Ernesto 'Tino' Brambilla

Vittorio Brambilla

Gianfranco Brancatelli

Gianmaria 'Gimmi' Bruni

Roberto Bussinello

Giulio Cabianca

Alessandro 'Alex' Caffi

Ivan Franco Capelli

Piero Carini

Eugenio Castellotti

Alberto Colombo

Gianfranco 'Franco' Comotti

Andrea Lodovico de Adamich

Elio de Angelis

Andrea de Cesaris

Maria Teresa de Filippis

Giovanni de Riu

Piero Drogo

Piero Dusio

Corrado Fabi

Carlo Giovanni Facetti

Luigi Fagioli

Giuseppe 'Nino' Farina

Giancarlo Fisichella

Carlo 'Gimax' Franchi

Giorgio Francia

Giuseppe 'Beppe' Gabbiani

Giovanni Giuseppe Gilberto 'Nanni' Galli

Gerino Gerini

Piercarlo Ghinzani

Piercarlo Ghinzani

Bruno Giacomelli

Antonio Giovinazzi

Ignazio Giunti

Claudio Langes

Nicola Larini

Giovanni Lavaggi

Lamberto Leoni

Roberto Lippi

Vitantonio 'Tonio' Liuzzi

Maria Grazia 'Lella' Lombardi

Umberto Maglioli

Sergio Mantovani

Pierluigi Martini

Arturo Francesco 'Little Art' Merzario

Stefano Modena

Andrea Montermini

Gianni Morbidelli

Gino Munaron

Luigi Musso

Alessandro 'Sandro' Nannini

Emanuele Naspetti

Massimo Natili

Nello Pagani

Riccardo Paletti

Giorgio Pantano

Massimiliano 'Max' Papis

Riccardo Gabriele Patrese

Cesare Perdisa

Alessandro Pesenti-Rossi

Luigi Piotti

Renato Pirocchi

Emanuele Pirro

Ernesto Prinoth

Franco Rol

Giacomo 'Geki' Russo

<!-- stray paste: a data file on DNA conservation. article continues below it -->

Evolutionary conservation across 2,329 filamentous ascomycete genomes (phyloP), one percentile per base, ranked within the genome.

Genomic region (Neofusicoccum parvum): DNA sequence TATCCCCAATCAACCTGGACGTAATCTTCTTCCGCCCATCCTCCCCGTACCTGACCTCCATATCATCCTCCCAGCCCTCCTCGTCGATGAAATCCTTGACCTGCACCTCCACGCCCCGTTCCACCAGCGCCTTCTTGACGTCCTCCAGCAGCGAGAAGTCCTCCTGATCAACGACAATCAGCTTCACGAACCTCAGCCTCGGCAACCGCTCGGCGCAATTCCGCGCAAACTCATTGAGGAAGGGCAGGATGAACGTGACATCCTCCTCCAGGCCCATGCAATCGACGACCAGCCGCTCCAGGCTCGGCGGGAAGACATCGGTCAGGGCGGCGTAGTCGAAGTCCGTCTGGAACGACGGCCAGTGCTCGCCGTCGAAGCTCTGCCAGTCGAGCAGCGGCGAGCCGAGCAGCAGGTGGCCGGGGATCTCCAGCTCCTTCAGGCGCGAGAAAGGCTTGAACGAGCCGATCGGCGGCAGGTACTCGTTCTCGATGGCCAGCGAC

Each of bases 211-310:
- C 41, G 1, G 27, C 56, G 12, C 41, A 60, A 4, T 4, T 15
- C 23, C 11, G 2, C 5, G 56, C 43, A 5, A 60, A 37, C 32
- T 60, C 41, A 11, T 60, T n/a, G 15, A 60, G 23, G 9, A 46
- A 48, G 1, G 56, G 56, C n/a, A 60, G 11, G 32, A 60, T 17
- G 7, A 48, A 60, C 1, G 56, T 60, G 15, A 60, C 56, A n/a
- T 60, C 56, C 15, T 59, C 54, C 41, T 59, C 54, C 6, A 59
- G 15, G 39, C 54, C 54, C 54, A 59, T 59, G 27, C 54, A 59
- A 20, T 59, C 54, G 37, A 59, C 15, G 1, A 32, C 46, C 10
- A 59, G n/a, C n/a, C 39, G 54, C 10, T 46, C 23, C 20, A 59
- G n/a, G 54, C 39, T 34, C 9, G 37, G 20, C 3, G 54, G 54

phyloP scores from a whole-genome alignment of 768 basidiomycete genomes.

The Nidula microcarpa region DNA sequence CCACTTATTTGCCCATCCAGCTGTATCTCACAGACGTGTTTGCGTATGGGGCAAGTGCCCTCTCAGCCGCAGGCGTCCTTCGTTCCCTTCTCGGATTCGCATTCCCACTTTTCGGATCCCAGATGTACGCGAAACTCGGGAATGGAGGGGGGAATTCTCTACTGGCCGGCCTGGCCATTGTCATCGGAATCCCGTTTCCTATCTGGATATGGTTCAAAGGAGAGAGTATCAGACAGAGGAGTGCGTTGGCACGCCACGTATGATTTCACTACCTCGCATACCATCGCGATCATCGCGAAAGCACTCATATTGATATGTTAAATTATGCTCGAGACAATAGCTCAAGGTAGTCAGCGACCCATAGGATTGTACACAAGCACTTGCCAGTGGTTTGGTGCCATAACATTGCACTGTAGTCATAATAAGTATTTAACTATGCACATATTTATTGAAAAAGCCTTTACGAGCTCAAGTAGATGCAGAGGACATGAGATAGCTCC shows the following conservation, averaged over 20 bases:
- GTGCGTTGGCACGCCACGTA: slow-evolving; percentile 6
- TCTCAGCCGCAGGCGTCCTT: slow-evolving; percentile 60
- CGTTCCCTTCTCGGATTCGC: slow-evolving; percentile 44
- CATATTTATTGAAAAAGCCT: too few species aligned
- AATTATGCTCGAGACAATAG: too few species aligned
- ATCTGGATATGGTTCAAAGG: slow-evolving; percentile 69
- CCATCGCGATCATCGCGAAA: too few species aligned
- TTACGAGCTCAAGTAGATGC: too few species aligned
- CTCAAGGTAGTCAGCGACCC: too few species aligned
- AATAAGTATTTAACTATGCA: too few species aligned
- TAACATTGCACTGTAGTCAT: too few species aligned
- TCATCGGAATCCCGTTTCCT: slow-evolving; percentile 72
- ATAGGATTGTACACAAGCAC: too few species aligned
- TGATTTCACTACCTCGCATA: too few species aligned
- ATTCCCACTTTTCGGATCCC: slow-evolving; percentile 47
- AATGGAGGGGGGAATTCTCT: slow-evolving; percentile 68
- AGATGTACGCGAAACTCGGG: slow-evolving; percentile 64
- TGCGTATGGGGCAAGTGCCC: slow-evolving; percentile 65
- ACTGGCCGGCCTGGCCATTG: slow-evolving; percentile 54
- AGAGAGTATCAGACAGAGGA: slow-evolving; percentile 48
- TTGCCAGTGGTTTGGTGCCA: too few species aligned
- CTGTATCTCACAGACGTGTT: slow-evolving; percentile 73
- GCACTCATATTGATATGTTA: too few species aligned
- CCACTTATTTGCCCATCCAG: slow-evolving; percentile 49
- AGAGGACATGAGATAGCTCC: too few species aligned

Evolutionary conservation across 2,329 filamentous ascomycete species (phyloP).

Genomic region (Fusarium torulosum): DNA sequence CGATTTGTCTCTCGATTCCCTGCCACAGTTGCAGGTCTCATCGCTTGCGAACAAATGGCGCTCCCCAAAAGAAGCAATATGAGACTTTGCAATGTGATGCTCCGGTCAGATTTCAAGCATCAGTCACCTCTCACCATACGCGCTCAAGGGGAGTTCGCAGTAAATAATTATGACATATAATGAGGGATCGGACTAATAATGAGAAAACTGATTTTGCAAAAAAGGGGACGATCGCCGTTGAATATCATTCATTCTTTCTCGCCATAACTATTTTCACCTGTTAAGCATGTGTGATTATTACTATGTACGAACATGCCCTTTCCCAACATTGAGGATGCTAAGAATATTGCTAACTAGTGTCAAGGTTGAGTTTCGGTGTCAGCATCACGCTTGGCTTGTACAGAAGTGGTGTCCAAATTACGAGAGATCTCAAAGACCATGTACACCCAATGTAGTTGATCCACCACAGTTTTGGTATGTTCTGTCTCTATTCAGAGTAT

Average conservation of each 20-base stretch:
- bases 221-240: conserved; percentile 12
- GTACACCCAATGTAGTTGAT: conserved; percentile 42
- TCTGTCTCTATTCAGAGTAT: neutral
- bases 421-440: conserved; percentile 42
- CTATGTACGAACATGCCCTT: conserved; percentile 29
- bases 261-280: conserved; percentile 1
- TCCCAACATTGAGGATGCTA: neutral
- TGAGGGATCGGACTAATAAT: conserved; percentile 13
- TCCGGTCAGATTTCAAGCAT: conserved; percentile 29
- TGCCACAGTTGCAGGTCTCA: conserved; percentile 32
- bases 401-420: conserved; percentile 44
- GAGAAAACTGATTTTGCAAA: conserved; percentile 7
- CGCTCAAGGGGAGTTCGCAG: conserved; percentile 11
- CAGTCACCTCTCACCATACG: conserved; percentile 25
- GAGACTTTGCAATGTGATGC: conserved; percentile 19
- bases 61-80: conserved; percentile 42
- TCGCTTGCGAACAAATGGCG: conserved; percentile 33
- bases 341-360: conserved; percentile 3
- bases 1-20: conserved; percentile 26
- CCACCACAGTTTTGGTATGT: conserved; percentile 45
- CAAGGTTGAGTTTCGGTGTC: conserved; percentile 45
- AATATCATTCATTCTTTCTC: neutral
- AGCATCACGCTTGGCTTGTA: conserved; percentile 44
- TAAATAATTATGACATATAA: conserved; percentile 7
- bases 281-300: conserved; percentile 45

Consalvo Sanesi

Ludovico Scarfiotti

Giorgio Scarlatti

Domenico Schiattarella

Piero Scotti

Teodoro 'Dorino' Serafini

Vincenzo Sospiri

Prince Gaetano Starrabba di Giardinelli

Siegfried Stohr

Luigi Taramazzo

Gabriele Tarquini

Piero Taruffi

Alfonso Thiele

Jarno Trulli

Nino Vaccarella

Luigi Villoresi

Alessandro 'Alex' Zanardi

Renzo Zorzi

Formula One World Drivers' Champions
1950 G. Farina

1951 J. Fangio

1952 A. Ascari

1953 A. Ascari

1954 J. Fangio

1955 J. Fangio

1956 J. Fangio

1957 J. Fangio

1958 M. Hawthorn

1959 S. Brabham

1960 S. Brabham

1961 P. Hill, Jr

1962 N. Hill

1963 J. Clark, Jr.

1964 J. Surtees

1965 J. Clark, Jr.

1966 S. Brabham

1967 D. Hulme

1968 N. Hill

1969 S. Stewart

1970 K. Rindt

1971 S. Stewart

1972 E. Fittipaldi

1973 S. Stewart

1974 E. Fittipaldi

1975 A. Lauda

1976 J. Hunt

1977 A. Lauda

1978 M. Andretti

1979 J. Scheckter

1980 A. Jones

1981 N. Piquet

1982 K. Rosberg

1983 N. Piquet

1984 A. Lauda

1985 A. Prost

1986 A. Prost

1987 N. Piquet

1988 A. Senna

1989 A. Prost

1990 A. Senna

1991 A. Senna

1992 N. Mansell

1993 A. Prost

1994 M. Schumacher

1995 M. Schumacher

1996 D. Hill

1997 J. Villeneuve

1998 M. Hakkinen

1999 M. Hakkinen

2000 M. Schumacher

2001 M. Schumacher

2002 M. Schumacher

2003 M. Schumacher

2004 M. Schumacher

2005 F. Alonso

2006 F. Alonso

2007 K. Raikkonen

2008 L. Hamilton

2009 J. Button

2010 S. Vettel

2011 S. Vettel

2012 S. Vettel

2013 S. Vettel

2014 L. Hamilton

2015 L. Hamilton

2016 N. Rosberg

2017 L. Hamilton

2018 L. Hamilton

2019 L. Hamilton

2020 L. Hamilton